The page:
This all-Polish double disc from Sarton contains the complete
known Mazurkas of Roman Maciejewski, at least those that he
finished, and mostly in first recordings - only nos. 1-4 and
7-10, recorded by Lech Napierala for Dux (0791), and nos. 6,
9 and 10, recorded by Peter Jablonski for Altara Classics (1030),
have previously appeared on CD.
The numbering of the Mazurkas there and here is not Maciejewski's,
incidentally - he was happy to keep them shut away in a suitcase,
making no attempt to publish them in his lifetime - but one
recently assigned by Polish music publishers PWM in collaboration
with pianist Michal Wesolowski. PWM's new edition was only published
in 2008, shortly before Anna Brozek set out to record them for
Sarton. In any case, they are not, as far as is ever likely
to be known, groupable into a set or sets in the way that Chopin's
or Szymanowski's were collected under various opus numbers.
Despite the quintessential Polishness of the mazurka - or mazurek,
to give it is more linguistically correct title - Maciejewski's
pieces are by turn far more German, American, French and Spanish
sounding than Polish. In fact, his ties with Poland are rather
loose: he was born in Berlin, and left Poland for good in 1934,
heading first for Paris - where he became yet another to have
studied with Nadia Boulanger - before spending most of his life
in the US and especially Sweden, where he ended his days.
Maciejewski's 40 Mazurkas - there are two similar versions of
no.21 - are mainly miniatures: 21 are under three minutes, with
only six lasting more than five. No.15 is by some way the longest,
at 8'25, or 436 bars. No key is given for any of the Mazurkas
in the track listing, and only come with a title: they are,
in translation, 'Little Pipe' (no.8), 'Echo from Tatra' (no.9),
'Dialogue' (no.11), 'In the Evening' (no.13) and 'Fair' (no.14).
In stature and 'anonymity', then, there is some similarity to
Chopin, but in terms of musical substance, these are much more
like Szymanowski's Mazurkas: folk-dance tunes and rhythms pushed
and pulled and otherwise processed through a mind seeing Chopin's
and Maria Szymanowska's original models at a century's remove.
All 22 of Szymanowski's Mazurkas are available, incidentally,
on a bargain price 4 CD box set of his complete piano music
(Divine Art 21400, review),
brilliantly performed by Sinae Lee.
The remoteness of the original folk music in no way implies
that none of the pieces are jaunty or energetic. In fact, brief
as many may be, there is, as with Szymanowski or Skriabin, a
huge variety of mood and structure captured in these works,
and none of the repetition that characterises Chopin's or Szymanowski's
more overtly tradition-derived pieces.
The Mazurkas are not dated individually, but the booklet notes
say they belong to four periods, with the earliest four published
in 1932, more following in the years 1948-51, and the bulk from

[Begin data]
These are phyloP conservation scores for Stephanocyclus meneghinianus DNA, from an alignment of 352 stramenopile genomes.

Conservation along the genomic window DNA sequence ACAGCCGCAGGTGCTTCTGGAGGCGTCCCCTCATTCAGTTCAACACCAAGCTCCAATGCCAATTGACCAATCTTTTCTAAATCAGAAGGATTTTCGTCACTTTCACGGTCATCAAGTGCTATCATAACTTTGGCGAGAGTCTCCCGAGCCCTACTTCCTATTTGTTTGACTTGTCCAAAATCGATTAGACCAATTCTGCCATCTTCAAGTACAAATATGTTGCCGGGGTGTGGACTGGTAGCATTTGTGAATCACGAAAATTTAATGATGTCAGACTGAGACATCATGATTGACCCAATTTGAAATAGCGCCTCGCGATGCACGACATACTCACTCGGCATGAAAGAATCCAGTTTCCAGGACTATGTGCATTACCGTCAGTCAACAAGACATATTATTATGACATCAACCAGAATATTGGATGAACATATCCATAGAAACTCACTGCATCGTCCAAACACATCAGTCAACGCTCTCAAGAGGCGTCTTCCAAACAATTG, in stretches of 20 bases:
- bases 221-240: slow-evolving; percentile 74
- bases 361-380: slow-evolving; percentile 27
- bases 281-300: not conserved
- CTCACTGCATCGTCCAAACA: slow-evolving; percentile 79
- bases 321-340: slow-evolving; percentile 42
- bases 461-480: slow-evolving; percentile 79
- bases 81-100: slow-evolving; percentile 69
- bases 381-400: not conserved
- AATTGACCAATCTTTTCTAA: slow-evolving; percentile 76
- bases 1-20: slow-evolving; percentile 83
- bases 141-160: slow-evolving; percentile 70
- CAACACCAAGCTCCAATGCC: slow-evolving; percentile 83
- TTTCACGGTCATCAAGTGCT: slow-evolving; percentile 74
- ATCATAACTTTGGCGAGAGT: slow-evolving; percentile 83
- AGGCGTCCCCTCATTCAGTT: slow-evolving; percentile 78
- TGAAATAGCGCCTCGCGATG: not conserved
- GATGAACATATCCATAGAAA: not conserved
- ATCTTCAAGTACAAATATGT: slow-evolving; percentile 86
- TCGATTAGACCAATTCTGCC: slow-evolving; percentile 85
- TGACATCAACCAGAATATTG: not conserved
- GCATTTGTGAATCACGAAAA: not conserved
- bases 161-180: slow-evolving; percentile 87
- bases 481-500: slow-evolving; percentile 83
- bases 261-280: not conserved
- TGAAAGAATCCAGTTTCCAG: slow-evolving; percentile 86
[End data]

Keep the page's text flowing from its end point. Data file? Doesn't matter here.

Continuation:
1977 onwards, a Mazurka apparently being the last thing Maciejewski
was working on when he died. Yet there is no trace of the avant-gardism
that held more appeal for academic cliques than the wider public
- in fact, Maciejewski deliberately distanced himself from those
trends and instead wrote music that could have come from a traditionalist
contemporary - not necessarily Polish! - of Szymanowski himself.
Above all, Maciejewski's music is both original and very attractive,
and played with great enthusiasm, intelligence and technique
by Anna Brozek, a concert hall champion of Maciejewski's music
in her native Poland.
The music is consistently well recorded, commodious and orotund,
despite the three sessions spanning a year. The booklet does
not say where the recordings took place, but a studio location
is indicated, given the total absence of background noise. There
is also, refreshingly, plenty of 'breathing space' between pieces
- all too often, CD producers top and tail tracks, forgetting
that silence at the end of movements, and especially works,
is an important part of the musical effect.
The Polish-English booklet is very good, with detailed, informative
notes by Anna Brozek, and several atmospheric old photos of
Maciejewski, not least the ones on what is probably the only
CD cover ever to feature photos of the composer pulling funny
faces! Though very easily intelligible, the English translation
has a slightly deranged feeling to it, with the unintentional
humour of some renderings bordering on the surreal: "in
1918 he started education in Julius Stern's conservatory";
"Maciejewski was completely devoted to this idea, until
the moment of its realization" ; "Maciejewski went
to Poland, where he participated in the funeral of his mother."
Maciejewski's early music was appreciated by Szymanowski himself
and the likes of Stanislaw Szpinalski, and his later works,
including many of these Mazurkas, were admired and promoted
by the likes of Rubinstein and Zbigniew Drzewiecki. Brozek writes
that she hopes that "this first recording of all Maciejewski's
mazurkas will make [his] return [to the concert halls] more
complete and durable." In the current climate that is rather
hoping against hope, but at the very least, this double CD should
be acquired by all admirers of quality piano music.
Collected reviews and contact at reviews.gramma.co.uk